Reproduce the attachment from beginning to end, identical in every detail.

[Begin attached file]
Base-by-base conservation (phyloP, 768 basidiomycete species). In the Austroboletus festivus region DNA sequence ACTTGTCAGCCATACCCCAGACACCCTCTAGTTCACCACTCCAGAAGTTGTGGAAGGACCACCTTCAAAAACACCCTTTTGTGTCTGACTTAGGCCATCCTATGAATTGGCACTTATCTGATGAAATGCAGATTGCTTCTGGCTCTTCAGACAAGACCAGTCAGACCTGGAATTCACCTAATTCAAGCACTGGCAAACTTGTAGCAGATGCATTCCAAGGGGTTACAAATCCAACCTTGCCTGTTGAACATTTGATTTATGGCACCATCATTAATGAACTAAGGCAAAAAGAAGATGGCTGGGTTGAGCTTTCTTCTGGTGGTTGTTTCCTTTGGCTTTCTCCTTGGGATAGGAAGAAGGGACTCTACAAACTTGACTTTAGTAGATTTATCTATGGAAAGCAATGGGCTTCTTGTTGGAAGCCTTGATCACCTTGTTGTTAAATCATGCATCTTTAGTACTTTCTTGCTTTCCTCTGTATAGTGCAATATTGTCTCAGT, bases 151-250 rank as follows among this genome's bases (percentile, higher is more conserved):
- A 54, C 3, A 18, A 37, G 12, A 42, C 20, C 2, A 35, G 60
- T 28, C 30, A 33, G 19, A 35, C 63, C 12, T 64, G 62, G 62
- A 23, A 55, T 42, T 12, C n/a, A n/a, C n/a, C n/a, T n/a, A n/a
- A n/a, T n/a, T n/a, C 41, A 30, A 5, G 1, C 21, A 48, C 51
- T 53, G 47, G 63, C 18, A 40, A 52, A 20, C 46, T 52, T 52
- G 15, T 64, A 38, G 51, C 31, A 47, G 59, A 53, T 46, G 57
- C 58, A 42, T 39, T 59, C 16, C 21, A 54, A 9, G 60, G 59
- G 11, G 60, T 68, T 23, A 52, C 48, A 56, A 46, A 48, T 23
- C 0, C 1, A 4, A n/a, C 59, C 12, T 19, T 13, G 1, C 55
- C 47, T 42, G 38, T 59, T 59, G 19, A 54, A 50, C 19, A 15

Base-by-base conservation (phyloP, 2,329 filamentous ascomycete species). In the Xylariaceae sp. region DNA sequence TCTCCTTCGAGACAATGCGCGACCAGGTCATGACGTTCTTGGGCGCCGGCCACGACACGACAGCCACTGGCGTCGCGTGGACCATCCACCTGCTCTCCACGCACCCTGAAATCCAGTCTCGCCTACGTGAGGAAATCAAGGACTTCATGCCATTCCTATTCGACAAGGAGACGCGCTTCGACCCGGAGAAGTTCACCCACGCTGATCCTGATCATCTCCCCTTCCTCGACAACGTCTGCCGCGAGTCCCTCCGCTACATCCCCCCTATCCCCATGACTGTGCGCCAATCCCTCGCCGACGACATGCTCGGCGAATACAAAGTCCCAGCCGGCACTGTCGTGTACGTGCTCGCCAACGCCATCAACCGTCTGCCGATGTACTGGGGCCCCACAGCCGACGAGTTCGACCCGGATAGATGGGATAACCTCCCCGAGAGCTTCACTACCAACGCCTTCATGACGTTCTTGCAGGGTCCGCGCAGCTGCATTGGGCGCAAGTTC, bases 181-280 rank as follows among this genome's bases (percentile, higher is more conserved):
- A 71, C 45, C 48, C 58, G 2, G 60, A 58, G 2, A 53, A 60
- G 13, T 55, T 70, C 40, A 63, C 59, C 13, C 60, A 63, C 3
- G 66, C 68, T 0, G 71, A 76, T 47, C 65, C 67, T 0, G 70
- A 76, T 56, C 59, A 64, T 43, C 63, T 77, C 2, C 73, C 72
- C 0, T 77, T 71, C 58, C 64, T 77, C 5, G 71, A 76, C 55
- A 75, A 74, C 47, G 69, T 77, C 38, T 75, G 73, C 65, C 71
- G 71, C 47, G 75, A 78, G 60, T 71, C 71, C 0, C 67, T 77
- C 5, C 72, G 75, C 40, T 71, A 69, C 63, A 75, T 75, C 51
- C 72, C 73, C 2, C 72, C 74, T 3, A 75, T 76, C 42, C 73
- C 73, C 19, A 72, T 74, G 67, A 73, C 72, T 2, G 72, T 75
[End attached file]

Base-by-base conservation (phyloP, 768 basidiomycete species). In the Austroboletus festivus region DNA sequence ACTTGTCAGCCATACCCCAGACACCCTCTAGTTCACCACTCCAGAAGTTGTGGAAGGACCACCTTCAAAAACACCCTTTTGTGTCTGACTTAGGCCATCCTATGAATTGGCACTTATCTGATGAAATGCAGATTGCTTCTGGCTCTTCAGACAAGACCAGTCAGACCTGGAATTCACCTAATTCAAGCACTGGCAAACTTGTAGCAGATGCATTCCAAGGGGTTACAAATCCAACCTTGCCTGTTGAACATTTGATTTATGGCACCATCATTAATGAACTAAGGCAAAAAGAAGATGGCTGGGTTGAGCTTTCTTCTGGTGGTTGTTTCCTTTGGCTTTCTCCTTGGGATAGGAAGAAGGGACTCTACAAACTTGACTTTAGTAGATTTATCTATGGAAAGCAATGGGCTTCTTGTTGGAAGCCTTGATCACCTTGTTGTTAAATCATGCATCTTTAGTACTTTCTTGCTTTCCTCTGTATAGTGCAATATTGTCTCAGT, bases 151-250 rank as follows among this genome's bases (percentile, higher is more conserved):
- A 54, C 3, A 18, A 37, G 12, A 42, C 20, C 2, A 35, G 60
- T 28, C 30, A 33, G 19, A 35, C 63, C 12, T 64, G 62, G 62
- A 23, A 55, T 42, T 12, C n/a, A n/a, C n/a, C n/a, T n/a, A n/a
- A n/a, T n/a, T n/a, C 41, A 30, A 5, G 1, C 21, A 48, C 51
- T 53, G 47, G 63, C 18, A 40, A 52, A 20, C 46, T 52, T 52
- G 15, T 64, A 38, G 51, C 31, A 47, G 59, A 53, T 46, G 57
- C 58, A 42, T 39, T 59, C 16, C 21, A 54, A 9, G 60, G 59
- G 11, G 60, T 68, T 23, A 52, C 48, A 56, A 46, A 48, T 23
- C 0, C 1, A 4, A n/a, C 59, C 12, T 19, T 13, G 1, C 55
- C 47, T 42, G 38, T 59, T 59, G 19, A 54, A 50, C 19, A 15

Base-by-base conservation (phyloP, 2,329 filamentous ascomycete species). In the Xylariaceae sp. region DNA sequence TCTCCTTCGAGACAATGCGCGACCAGGTCATGACGTTCTTGGGCGCCGGCCACGACACGACAGCCACTGGCGTCGCGTGGACCATCCACCTGCTCTCCACGCACCCTGAAATCCAGTCTCGCCTACGTGAGGAAATCAAGGACTTCATGCCATTCCTATTCGACAAGGAGACGCGCTTCGACCCGGAGAAGTTCACCCACGCTGATCCTGATCATCTCCCCTTCCTCGACAACGTCTGCCGCGAGTCCCTCCGCTACATCCCCCCTATCCCCATGACTGTGCGCCAATCCCTCGCCGACGACATGCTCGGCGAATACAAAGTCCCAGCCGGCACTGTCGTGTACGTGCTCGCCAACGCCATCAACCGTCTGCCGATGTACTGGGGCCCCACAGCCGACGAGTTCGACCCGGATAGATGGGATAACCTCCCCGAGAGCTTCACTACCAACGCCTTCATGACGTTCTTGCAGGGTCCGCGCAGCTGCATTGGGCGCAAGTTC, bases 181-280 rank as follows among this genome's bases (percentile, higher is more conserved):
- A 71, C 45, C 48, C 58, G 2, G 60, A 58, G 2, A 53, A 60
- G 13, T 55, T 70, C 40, A 63, C 59, C 13, C 60, A 63, C 3
- G 66, C 68, T 0, G 71, A 76, T 47, C 65, C 67, T 0, G 70
- A 76, T 56, C 59, A 64, T 43, C 63, T 77, C 2, C 73, C 72
- C 0, T 77, T 71, C 58, C 64, T 77, C 5, G 71, A 76, C 55
- A 75, A 74, C 47, G 69, T 77, C 38, T 75, G 73, C 65, C 71
- G 71, C 47, G 75, A 78, G 60, T 71, C 71, C 0, C 67, T 77
- C 5, C 72, G 75, C 40, T 71, A 69, C 63, A 75, T 75, C 51
- C 72, C 73, C 2, C 72, C 74, T 3, A 75, T 76, C 42, C 73
- C 73, C 19, A 72, T 74, G 67, A 73, C 72, T 2, G 72, T 75